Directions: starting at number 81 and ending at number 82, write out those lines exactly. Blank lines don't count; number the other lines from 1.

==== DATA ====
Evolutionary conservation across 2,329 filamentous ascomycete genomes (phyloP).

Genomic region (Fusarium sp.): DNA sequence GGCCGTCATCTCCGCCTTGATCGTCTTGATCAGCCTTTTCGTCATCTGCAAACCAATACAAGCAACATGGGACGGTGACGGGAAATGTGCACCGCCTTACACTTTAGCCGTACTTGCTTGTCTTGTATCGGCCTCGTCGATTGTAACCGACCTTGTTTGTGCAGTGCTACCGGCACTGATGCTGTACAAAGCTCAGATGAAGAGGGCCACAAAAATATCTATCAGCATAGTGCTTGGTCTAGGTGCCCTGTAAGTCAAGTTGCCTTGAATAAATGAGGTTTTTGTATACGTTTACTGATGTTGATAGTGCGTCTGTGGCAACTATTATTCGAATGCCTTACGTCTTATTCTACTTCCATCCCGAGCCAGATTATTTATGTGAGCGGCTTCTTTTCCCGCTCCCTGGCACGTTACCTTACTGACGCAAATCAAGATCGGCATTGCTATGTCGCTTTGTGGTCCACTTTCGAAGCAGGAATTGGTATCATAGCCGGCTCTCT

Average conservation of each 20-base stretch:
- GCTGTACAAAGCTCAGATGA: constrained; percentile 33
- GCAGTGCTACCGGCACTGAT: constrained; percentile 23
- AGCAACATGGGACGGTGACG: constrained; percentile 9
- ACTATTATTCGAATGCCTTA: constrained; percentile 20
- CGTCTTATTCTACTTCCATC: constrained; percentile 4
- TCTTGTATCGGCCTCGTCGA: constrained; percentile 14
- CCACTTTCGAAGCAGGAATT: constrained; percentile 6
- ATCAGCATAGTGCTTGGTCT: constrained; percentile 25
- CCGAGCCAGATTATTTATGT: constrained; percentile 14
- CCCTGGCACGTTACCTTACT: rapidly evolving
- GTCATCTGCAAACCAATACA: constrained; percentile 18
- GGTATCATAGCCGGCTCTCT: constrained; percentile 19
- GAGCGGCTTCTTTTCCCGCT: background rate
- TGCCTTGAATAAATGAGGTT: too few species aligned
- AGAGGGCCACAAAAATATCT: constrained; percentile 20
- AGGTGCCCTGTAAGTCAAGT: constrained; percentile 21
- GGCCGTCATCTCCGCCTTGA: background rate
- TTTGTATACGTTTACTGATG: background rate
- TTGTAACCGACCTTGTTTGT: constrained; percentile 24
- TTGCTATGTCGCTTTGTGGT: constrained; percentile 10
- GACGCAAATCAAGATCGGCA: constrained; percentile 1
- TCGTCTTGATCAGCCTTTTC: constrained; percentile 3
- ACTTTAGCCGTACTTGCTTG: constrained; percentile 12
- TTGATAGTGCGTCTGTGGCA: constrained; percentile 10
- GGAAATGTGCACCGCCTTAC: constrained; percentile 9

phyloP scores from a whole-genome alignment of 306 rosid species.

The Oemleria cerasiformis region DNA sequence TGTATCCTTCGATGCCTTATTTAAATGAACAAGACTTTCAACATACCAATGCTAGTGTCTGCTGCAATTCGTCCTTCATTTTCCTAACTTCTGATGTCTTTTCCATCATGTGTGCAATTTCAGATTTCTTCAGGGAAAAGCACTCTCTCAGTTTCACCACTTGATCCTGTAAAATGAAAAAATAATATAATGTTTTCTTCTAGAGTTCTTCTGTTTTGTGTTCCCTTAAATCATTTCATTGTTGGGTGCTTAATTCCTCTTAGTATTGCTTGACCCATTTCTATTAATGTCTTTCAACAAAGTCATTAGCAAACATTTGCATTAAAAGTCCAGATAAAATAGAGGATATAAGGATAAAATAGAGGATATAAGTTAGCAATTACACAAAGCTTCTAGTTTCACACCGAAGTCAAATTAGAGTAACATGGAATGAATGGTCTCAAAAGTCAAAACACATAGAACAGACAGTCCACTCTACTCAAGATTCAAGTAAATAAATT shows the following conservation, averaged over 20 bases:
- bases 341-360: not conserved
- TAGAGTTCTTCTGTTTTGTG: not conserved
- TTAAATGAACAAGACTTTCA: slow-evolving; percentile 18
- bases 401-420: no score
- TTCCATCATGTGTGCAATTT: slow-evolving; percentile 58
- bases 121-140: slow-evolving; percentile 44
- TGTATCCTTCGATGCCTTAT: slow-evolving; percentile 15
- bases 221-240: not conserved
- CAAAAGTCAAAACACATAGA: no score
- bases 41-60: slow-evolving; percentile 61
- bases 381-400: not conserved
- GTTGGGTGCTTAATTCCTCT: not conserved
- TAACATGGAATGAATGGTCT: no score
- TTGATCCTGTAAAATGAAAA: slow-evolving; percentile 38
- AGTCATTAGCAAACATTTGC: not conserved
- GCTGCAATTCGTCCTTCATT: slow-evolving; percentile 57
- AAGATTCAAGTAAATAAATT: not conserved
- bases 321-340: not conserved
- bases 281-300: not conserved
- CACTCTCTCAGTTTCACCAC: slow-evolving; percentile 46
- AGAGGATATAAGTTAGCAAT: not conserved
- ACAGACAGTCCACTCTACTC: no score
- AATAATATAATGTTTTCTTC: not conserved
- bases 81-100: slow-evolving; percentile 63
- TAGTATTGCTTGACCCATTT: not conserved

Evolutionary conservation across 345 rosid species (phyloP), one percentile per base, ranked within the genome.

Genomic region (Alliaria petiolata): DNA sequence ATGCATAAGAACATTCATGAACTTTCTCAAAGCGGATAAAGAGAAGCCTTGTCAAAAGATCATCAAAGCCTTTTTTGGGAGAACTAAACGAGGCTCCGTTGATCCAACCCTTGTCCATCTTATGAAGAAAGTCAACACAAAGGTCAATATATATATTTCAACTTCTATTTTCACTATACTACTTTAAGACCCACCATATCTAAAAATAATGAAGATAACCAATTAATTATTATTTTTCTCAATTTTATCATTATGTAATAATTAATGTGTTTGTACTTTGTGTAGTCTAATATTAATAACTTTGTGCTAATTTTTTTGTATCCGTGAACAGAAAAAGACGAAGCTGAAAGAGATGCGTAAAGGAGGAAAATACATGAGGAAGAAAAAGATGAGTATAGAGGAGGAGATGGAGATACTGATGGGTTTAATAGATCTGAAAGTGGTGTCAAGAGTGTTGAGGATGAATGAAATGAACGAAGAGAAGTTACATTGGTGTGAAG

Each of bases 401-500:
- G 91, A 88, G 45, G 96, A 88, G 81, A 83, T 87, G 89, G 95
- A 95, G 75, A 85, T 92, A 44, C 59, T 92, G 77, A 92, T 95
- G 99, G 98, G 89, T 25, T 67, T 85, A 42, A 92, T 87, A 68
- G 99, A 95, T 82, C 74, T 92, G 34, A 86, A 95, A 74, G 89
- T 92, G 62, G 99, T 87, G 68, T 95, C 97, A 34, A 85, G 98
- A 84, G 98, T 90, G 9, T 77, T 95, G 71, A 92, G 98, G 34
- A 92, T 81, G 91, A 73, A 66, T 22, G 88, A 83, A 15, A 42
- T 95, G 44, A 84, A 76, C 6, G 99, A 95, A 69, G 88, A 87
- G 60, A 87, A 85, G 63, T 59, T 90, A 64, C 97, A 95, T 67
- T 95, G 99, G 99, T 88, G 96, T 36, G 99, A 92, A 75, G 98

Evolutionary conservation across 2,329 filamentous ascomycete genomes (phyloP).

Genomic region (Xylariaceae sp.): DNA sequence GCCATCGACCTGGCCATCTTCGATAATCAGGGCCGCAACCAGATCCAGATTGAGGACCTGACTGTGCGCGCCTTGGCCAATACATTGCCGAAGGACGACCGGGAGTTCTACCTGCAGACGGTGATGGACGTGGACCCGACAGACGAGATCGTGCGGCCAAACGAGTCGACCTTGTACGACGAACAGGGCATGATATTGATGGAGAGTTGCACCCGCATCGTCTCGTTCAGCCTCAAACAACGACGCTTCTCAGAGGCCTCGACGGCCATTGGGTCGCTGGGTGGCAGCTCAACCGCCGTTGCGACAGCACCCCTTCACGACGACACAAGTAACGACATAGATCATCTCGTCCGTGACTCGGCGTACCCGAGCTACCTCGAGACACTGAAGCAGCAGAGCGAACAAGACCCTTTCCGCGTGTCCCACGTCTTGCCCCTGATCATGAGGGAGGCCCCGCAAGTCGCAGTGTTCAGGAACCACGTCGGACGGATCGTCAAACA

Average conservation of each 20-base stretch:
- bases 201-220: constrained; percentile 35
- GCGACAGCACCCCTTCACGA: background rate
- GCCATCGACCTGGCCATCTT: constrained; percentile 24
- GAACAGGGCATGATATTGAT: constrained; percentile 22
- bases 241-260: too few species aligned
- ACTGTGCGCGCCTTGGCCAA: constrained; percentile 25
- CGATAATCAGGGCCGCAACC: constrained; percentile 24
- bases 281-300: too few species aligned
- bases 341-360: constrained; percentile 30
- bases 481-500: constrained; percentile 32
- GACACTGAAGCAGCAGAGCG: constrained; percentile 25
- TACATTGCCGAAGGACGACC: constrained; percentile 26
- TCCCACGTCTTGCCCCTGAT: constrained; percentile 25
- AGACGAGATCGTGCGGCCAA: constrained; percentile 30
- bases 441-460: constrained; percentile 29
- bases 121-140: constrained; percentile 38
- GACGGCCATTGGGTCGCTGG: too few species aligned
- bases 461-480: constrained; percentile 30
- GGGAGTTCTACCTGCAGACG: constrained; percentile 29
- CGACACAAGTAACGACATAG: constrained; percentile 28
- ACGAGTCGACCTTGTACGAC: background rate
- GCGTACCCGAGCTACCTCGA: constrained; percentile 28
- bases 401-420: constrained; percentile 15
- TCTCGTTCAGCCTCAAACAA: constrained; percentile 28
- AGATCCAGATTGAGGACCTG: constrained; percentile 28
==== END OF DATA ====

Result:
- bases 481-500: constrained; percentile 32
- GACACTGAAGCAGCAGAGCG: constrained; percentile 25